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Aged Care

Royal commission proves we need a new Aged Care Act

By February 23, 2021October 14th, 2022No Comments

Two years ago, the Prime Minister announced a royal commission into aged care. This announcement came on the eve of ABC Four Corners’ two-part investigation into the failings in aged care. “Government by media” had replaced careful consideration of the evidence.

Before jumping into another expensive royal commission, it would have been prudent for Scott Morrison to review the evidence from the numerous inquiries that both Coalition and Labor governments had initiated over the past two decades. Submissions to these inquiries provided evidence of inadequate personal care, negligence, neglect, abuse and assault in aged care homes.

However, the royal commission enabled older people and families to tell their stories. A 105-year-old woman living in an aged care home was the oldest witness to give evidence. Hearing firsthand accounts has illustrated the failures in the aged care system.

The royal commission also released 20 research papers. This research will enable an evidence-based approach to aged care policy. For far too long, aged care policy has been based on opinion.

On February 26, the commissioners will release their final report. The counsel assisting’s 124 recommendations provide a glimmer of hope that the final report will outline a plan to fix aged care. But will the government act on the recommendations?

During an interview on ABC 7.30 on February 2, Aged Care Minister Richard Colbeck said the government will respond to the commissioners’ recommendation “in the budget”, seemingly signalling that the answer to all the problems is to throw more money at it.

The government should not give any more money to aged care providers without fundamental reform of the system. Already there is too little transparency about how providers spend the $21 billion in government subsidies they receive each year. The public has no way of knowing whether providers spend the government subsidies to provide personal care, meals and activities for residents or on PR consultants to rebrand their image.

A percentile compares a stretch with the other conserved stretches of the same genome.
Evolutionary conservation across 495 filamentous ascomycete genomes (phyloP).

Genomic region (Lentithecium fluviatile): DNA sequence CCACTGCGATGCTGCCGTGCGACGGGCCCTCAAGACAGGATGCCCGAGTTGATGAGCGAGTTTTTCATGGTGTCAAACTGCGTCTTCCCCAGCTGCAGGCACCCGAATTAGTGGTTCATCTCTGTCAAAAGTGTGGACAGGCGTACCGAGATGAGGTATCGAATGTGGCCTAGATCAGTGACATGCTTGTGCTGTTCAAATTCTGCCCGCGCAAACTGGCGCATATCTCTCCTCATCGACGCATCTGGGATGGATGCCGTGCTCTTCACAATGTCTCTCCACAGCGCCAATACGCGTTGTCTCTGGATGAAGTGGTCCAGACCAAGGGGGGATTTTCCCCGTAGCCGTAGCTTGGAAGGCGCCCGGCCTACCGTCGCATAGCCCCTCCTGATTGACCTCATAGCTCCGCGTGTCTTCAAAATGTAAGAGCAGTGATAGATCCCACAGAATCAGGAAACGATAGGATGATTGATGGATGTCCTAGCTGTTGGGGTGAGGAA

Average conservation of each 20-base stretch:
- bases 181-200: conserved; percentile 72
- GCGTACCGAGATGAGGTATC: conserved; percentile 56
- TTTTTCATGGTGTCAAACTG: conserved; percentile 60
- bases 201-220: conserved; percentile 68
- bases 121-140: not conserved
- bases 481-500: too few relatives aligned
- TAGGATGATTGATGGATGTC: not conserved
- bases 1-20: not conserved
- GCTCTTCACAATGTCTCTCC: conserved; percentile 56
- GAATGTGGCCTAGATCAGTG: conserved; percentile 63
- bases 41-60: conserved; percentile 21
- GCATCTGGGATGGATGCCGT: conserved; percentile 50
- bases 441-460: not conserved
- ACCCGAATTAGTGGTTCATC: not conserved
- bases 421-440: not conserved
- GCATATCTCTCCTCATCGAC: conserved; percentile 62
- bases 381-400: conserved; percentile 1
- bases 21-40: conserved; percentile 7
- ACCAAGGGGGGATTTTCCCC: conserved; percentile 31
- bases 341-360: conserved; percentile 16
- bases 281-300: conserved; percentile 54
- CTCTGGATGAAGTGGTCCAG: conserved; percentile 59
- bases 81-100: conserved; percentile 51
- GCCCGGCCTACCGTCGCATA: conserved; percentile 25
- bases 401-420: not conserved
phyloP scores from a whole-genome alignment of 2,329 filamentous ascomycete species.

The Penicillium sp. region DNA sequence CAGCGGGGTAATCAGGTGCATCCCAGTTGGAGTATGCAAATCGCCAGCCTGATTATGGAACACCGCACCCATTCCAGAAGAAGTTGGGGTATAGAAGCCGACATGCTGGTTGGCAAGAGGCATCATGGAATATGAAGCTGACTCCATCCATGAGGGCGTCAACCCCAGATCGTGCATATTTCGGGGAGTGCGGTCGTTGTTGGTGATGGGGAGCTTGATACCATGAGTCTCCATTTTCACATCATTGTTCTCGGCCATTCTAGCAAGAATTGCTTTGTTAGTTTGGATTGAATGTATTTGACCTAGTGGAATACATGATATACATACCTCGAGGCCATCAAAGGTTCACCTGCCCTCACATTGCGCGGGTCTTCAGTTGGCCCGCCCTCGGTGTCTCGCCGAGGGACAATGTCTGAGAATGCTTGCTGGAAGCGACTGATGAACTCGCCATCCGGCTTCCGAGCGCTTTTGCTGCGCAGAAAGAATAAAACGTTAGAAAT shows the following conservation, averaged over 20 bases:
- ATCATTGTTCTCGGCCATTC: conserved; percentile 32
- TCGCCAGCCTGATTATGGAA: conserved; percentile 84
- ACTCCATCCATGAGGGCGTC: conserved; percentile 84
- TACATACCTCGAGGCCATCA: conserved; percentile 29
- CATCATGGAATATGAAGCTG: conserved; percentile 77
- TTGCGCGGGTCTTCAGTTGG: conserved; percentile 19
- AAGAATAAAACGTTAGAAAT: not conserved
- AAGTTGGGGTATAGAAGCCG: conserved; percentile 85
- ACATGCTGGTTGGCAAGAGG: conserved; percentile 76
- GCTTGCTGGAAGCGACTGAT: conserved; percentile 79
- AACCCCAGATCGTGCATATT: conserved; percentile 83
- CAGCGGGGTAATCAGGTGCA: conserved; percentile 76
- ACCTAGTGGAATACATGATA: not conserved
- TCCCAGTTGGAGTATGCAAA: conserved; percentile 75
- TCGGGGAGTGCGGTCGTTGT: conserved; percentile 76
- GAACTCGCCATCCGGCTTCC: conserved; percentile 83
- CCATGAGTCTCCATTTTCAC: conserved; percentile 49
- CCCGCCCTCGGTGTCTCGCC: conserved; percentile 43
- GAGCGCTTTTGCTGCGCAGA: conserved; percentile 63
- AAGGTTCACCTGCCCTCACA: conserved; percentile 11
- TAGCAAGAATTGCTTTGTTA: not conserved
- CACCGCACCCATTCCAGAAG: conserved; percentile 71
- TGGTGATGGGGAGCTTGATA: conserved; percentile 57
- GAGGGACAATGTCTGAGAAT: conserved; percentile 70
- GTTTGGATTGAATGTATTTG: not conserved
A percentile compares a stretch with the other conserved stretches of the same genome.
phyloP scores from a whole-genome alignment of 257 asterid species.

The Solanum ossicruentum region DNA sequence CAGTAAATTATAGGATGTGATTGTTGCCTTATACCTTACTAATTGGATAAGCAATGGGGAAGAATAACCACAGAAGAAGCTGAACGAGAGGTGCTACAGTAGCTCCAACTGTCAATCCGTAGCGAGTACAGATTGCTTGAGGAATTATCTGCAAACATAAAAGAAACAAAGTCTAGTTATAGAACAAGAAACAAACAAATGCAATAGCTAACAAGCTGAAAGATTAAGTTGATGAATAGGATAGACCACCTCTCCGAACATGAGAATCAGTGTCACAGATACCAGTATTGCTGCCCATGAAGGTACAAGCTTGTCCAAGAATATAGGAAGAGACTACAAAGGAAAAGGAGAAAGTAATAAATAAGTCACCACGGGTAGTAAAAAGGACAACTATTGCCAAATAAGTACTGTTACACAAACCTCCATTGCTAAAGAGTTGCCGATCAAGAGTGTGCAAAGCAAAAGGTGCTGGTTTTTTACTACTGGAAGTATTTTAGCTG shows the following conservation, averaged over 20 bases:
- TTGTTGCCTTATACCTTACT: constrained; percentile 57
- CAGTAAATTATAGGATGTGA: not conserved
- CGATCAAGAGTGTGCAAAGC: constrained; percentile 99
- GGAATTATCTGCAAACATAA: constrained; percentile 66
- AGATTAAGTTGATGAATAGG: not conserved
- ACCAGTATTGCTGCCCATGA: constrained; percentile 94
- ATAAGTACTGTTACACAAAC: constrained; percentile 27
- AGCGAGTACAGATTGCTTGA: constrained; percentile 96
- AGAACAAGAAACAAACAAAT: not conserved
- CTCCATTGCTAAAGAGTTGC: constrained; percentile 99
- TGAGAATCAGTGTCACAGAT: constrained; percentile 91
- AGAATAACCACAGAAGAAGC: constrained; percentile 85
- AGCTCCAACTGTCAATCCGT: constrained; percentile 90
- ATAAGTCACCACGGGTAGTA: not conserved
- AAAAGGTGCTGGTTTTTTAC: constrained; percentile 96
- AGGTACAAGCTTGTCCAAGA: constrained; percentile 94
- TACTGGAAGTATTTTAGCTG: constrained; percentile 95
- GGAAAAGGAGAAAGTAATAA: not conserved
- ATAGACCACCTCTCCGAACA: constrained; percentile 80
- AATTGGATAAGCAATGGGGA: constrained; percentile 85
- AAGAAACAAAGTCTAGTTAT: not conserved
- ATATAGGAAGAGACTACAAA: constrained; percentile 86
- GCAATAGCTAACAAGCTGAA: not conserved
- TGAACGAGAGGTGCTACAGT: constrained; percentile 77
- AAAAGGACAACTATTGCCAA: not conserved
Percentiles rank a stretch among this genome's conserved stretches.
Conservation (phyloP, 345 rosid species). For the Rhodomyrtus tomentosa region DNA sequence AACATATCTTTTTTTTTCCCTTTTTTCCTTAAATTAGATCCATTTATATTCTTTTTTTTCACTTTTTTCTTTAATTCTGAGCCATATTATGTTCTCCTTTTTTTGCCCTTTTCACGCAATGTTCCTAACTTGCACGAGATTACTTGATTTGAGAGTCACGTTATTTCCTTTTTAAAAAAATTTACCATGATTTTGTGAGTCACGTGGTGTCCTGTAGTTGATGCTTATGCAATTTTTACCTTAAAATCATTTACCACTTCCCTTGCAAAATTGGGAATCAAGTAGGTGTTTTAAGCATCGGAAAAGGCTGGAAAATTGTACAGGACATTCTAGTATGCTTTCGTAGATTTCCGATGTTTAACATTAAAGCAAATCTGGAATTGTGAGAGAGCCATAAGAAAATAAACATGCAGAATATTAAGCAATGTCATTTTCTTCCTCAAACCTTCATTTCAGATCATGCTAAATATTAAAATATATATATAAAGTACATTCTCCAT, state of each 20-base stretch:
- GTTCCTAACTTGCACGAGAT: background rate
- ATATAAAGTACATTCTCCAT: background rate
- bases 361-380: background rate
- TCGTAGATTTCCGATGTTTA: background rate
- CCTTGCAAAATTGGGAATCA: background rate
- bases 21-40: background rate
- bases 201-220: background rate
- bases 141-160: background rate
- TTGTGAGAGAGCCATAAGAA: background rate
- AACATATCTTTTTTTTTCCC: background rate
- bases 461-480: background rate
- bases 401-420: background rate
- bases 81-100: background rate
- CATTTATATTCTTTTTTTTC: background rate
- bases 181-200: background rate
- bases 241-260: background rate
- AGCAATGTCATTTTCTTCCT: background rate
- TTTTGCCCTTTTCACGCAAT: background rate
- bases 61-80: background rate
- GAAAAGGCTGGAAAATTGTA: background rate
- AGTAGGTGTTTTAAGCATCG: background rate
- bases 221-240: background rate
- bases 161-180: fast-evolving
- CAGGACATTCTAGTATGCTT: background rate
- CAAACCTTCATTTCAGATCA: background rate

Last year, in the middle of the biggest reputational disaster to hit privately run aged care, with the preventable deaths of 685 residents, six provider peak bodies engaged a public relation company, Apollo Communications, to launch a campaign to “change the conversation” about aged care and “win the hearts and minds of middle Australia”. Last week, these same provider peaks released a petition titled: It’s time to care about aged care. How many people have signed this petition not realising they are supporting some of the most profitable providers in the aged care industry?

To achieve meaningful and sustainable improvements in the aged care system, we need a new Aged Care Act that focuses on the human rights of older people, not the profits of providers. The only way to ensure higher standards of care is for the government to go back to the drawing board and rewrite the Aged Care Act from scratch.

One of the most common complaints heard during the royal commission is that aged care homes do not employ enough staff. The royal commissioners must recommend staffing models that are evidence-based rather than opinion-based.

The aged care sector also needs improved regulation. How is it possible that two brothers banned from the poultry industry for 17 years, after starving more than a million chickens, were given an aged care licence, despite being bankrupt at the time and having no experience?

Other recommendations many of us hope to see when the royal commissioners release their final report on Friday include the public disclosure of performance indicators, public access to spot-check reports and public reporting of complaints, including how they are managed and resolved. These reforms will enable older people and families to make informed choices when choosing an aged care home.

To translate the recommendations into action, the government must stop listening only to provider peak bodies. They are part of the broken system. As Einstein once said: “We cannot solve our problems with the same thinking we used when we created them.”

It is only by working together – with older people, families, staff, providers, peak bodies, advocates, unions, academics, health bureaucrats, and politicians – that older people in Australia will receive the care and support they need.

First published in The Age on 23 February 23 2021

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